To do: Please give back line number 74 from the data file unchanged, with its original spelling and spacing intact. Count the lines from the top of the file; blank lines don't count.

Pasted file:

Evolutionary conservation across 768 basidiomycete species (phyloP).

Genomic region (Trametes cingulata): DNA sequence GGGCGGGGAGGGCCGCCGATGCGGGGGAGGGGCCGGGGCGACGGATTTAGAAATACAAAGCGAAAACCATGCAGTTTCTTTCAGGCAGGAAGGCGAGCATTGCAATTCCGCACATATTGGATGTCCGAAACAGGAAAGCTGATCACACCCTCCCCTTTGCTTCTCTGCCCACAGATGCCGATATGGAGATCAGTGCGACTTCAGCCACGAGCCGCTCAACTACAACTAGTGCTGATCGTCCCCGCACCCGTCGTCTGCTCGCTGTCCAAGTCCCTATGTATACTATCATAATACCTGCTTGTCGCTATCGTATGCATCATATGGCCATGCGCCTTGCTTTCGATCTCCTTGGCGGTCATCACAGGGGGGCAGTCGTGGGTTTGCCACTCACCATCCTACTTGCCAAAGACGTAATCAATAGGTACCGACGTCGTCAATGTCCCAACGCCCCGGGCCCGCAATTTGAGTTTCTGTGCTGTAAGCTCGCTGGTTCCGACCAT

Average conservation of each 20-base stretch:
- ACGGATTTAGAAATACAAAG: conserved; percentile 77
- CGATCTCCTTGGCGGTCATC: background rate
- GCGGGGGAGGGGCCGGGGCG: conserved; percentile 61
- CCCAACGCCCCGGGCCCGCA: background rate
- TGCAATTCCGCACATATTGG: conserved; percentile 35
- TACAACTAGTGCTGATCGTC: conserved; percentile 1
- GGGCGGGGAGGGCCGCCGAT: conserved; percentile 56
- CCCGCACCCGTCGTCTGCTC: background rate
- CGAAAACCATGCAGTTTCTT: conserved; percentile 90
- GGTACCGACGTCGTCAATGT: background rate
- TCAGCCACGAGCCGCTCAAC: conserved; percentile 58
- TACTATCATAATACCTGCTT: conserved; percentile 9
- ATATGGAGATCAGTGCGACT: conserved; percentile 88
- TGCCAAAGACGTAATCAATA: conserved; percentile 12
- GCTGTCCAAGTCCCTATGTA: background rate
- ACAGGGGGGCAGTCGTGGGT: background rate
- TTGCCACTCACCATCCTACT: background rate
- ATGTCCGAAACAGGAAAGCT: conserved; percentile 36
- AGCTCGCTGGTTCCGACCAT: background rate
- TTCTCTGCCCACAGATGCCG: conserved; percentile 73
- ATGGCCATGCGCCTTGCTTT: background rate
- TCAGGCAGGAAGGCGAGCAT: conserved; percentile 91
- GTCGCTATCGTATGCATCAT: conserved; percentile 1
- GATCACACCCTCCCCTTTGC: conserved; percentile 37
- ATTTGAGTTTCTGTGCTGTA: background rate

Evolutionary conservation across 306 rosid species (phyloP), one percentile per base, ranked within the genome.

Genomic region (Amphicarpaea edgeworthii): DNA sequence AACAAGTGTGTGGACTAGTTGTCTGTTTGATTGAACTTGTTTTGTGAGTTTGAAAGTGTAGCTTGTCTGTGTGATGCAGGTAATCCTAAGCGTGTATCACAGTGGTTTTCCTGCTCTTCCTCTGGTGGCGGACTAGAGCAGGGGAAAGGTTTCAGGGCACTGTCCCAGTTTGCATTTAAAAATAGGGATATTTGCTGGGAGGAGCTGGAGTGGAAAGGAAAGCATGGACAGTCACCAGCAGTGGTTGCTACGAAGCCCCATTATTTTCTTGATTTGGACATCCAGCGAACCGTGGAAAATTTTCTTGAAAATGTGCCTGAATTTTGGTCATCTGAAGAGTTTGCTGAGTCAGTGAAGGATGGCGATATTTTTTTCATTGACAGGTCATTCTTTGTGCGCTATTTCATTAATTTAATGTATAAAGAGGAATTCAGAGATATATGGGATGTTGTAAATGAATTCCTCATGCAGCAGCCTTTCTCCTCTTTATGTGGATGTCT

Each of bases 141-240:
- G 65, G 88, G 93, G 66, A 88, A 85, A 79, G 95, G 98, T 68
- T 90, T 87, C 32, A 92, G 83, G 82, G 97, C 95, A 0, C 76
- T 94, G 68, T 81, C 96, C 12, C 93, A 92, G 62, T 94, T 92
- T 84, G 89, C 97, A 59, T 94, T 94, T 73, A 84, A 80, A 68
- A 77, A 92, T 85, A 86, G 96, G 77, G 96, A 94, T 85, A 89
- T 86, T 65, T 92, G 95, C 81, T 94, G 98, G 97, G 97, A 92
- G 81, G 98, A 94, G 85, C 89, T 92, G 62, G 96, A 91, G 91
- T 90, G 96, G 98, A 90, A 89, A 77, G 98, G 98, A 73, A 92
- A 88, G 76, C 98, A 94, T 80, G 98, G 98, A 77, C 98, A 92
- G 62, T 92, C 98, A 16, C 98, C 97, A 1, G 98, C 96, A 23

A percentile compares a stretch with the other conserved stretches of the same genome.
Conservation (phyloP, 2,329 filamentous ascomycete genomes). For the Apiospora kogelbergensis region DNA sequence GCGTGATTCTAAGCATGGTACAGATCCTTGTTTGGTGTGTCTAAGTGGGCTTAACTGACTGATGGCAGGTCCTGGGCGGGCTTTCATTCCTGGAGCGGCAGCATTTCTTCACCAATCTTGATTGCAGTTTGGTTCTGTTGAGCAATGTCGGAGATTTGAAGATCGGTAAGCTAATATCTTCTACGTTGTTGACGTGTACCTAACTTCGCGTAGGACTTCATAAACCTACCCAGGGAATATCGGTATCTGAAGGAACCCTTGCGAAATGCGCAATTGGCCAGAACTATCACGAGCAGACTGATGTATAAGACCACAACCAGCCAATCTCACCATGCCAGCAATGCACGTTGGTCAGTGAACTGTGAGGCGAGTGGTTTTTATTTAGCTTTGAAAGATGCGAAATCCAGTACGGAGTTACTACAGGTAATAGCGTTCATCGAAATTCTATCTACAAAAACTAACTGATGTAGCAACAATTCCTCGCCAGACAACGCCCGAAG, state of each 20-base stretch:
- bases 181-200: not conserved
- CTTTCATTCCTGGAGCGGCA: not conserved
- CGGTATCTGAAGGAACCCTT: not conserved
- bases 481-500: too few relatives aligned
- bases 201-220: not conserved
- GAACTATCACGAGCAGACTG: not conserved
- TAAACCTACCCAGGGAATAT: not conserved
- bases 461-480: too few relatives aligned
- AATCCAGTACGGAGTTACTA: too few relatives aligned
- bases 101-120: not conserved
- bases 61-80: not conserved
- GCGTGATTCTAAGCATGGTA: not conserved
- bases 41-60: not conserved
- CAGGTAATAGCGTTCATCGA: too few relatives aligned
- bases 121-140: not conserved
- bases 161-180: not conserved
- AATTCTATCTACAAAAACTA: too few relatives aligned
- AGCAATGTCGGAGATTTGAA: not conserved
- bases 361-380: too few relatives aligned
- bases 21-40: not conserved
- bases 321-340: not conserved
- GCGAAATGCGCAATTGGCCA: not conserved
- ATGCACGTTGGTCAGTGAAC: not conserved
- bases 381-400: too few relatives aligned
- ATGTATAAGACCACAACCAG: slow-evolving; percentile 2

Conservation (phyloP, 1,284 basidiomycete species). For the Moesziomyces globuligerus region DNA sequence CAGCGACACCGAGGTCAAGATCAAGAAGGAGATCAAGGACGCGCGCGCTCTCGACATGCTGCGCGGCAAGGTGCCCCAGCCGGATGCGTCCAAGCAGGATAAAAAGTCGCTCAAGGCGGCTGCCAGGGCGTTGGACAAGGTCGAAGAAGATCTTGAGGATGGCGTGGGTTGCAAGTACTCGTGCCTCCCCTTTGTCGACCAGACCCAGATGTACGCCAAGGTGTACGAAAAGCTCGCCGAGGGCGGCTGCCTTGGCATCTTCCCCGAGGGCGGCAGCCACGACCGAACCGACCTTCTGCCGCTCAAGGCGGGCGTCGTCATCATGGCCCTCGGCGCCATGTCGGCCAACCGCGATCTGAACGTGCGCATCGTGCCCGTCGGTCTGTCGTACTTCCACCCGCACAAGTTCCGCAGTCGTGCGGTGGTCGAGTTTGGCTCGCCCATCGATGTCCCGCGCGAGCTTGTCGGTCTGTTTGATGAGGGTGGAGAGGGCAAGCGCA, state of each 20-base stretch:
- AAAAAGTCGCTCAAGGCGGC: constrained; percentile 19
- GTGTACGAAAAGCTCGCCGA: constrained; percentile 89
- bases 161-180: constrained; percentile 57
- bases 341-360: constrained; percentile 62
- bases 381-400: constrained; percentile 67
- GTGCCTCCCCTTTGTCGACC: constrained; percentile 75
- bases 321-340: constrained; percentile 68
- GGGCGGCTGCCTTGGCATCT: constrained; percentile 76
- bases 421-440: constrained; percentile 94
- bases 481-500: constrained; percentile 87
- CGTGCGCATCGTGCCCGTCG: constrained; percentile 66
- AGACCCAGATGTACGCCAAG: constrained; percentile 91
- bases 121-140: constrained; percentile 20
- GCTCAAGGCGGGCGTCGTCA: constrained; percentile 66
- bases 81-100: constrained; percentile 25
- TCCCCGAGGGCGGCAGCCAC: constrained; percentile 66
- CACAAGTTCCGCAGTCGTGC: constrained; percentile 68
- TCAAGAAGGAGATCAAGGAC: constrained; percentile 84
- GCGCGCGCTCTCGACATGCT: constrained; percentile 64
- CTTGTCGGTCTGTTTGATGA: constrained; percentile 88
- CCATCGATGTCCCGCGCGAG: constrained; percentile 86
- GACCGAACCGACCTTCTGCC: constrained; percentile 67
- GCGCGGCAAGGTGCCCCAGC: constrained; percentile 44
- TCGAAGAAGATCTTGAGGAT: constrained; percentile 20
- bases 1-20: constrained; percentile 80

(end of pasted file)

- bases 381-400: constrained; percentile 67